A contemporary of Tertullian was Titus Flavius Clement, born in Athens of parents who were Roman citizens. Clement later settled in Alexandria, Egypt. Soon after his conversion he became an able teacher of the Scriptures, and in time succeeded Pantaenus as the principal of an early Bible school. In the prime of his life (189-231 ad) he was considered to be one of the early church’s leading theologians. Clement’s writings covered a broad range of biblical themes; one was the role of the woman in the church.

Clement saw a spiritual connection between devotion to Christ and a woman’s wearing of a veil. In his book, “The Instructor,” Clement writes, “Women and men are to go to the assembly decently attired, possessing unfeigned love, pure in body, pure in heart, fit to pray to God. Let the women observe further. Let her be entirely covered, unless she be at home. And she will never fall, who unites devotion and modesty with her veil. For this is the wish of the Word, since it is becoming for her to pray veiled.”2

Nearly two hundred years later, one of the most important theologians in the history of the church appeared, Augustine (354-430), the great spiritual leader from the city of Hippo, North Africa. Augustine’s doctrinal authority helped shepherd the church flock in Africa as never before. His impact on his generation and the generations to follow would be immeasurable.

Martin Luther once remarked that his study of the writings of Augustine was a decisive factor in gaining his reformation insight. Augustine wrote extensively, penning over 97 books, not including his sermons and letters. His two most well-known works were his Confessions and the City of God. In writing to his friend, Possidius, an elder in a local church, he details the relationship of spiritual headship in the home and spiritual headship in the church: “Those who belong to this world have also to consider how they may please their wives if they be husbands, their husbands if they be wives, with this limitation, that it is not becoming for women to uncover their hair, since the apostle commands women to keep their heads covered.”3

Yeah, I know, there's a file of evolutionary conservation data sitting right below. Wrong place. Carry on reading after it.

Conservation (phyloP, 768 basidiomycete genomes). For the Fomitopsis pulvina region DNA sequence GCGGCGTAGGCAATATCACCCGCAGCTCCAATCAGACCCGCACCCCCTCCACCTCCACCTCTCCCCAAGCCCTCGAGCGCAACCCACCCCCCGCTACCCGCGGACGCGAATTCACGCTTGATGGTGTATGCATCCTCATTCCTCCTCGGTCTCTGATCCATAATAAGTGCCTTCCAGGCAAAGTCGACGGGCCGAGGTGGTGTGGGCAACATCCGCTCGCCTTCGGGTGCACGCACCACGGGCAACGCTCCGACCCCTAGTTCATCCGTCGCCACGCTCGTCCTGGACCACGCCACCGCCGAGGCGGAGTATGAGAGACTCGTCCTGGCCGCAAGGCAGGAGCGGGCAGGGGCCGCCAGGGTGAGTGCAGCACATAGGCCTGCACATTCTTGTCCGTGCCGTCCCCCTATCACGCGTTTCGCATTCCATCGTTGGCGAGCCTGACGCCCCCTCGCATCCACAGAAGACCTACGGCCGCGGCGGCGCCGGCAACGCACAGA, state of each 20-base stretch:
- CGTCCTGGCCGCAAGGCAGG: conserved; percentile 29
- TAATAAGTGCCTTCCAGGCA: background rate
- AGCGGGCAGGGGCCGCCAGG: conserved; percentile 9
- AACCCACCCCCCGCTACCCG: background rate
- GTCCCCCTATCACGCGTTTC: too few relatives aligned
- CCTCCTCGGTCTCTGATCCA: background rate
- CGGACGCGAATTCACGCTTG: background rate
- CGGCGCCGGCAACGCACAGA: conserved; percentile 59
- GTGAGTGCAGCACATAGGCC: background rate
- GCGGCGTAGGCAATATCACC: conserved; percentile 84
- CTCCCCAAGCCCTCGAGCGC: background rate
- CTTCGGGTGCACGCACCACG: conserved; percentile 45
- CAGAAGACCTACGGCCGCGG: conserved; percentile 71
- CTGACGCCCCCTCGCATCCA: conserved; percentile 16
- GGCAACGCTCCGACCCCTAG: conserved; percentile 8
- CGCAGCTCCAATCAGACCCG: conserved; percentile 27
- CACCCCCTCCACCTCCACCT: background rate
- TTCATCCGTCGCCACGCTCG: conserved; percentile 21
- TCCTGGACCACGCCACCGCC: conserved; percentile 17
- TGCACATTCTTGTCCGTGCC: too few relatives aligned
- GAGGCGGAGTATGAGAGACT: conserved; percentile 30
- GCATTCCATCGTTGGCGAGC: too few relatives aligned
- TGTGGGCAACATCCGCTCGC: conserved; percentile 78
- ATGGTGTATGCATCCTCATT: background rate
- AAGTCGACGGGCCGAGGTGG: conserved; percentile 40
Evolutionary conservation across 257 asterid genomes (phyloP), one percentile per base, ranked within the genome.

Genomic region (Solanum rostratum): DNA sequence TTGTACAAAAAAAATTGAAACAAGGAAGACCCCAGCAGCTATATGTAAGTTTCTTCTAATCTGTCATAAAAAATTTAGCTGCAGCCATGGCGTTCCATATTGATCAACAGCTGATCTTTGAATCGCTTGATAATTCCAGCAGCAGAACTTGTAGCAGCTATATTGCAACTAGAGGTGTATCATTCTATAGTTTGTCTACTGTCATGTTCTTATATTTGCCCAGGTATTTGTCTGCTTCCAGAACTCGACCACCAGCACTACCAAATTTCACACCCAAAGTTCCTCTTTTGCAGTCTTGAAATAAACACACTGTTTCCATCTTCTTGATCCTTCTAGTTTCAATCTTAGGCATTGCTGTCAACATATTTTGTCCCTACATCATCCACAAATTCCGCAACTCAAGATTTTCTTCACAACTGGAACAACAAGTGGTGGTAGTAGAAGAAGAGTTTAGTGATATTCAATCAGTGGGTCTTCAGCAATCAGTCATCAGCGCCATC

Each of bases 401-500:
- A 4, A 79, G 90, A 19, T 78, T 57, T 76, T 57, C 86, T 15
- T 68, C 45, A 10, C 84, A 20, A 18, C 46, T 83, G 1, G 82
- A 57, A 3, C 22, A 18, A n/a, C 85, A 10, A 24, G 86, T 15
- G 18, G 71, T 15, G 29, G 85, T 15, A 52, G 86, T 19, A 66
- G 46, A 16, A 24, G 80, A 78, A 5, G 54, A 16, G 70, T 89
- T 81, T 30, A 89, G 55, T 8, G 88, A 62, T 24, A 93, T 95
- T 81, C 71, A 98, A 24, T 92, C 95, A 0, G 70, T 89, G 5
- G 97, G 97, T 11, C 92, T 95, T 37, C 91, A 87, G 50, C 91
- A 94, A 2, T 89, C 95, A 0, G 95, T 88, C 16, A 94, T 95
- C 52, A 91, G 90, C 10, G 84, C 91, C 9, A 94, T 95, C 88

John Wesley (1703-1791) will undoubtedly be remembered as one of the greatest evangelists of all time. The prince of Bible expositors, Dr. Alexander Maclaren, once commented as he stood before a portrait of John Wesley, “Now, I have seen the man who moved England.”4 The founder of Methodism was also a writer, evangelist, and missionary. His tireless efforts had a profound and lasting effect on the church. His teaching on the role of the woman in the church was much different than many others who had come before him. One great area of difference was that John Wesley encouraged women not only to become involved in the ministry of the church, but also to become preachers of the gospel. He thought deeply and wrote extensively about the role of the woman in the church. Although women were allowed to preach in the Methodist ministry, the veil covering a woman’s head was required as a sign of her headship to Christ. Concerning the theological significance of the veil, Wesley wrote, “For a man indeed ought not to veil his head because he is the image and glory of God in the dominion he bears over the creation, representing the supreme dominion of God, which is his glory. But the woman is a matter of glory to the man, who has a becoming dominion over her. Therefore she ought not to appear except with her head veiled as a tacit acknowledgement of it.”5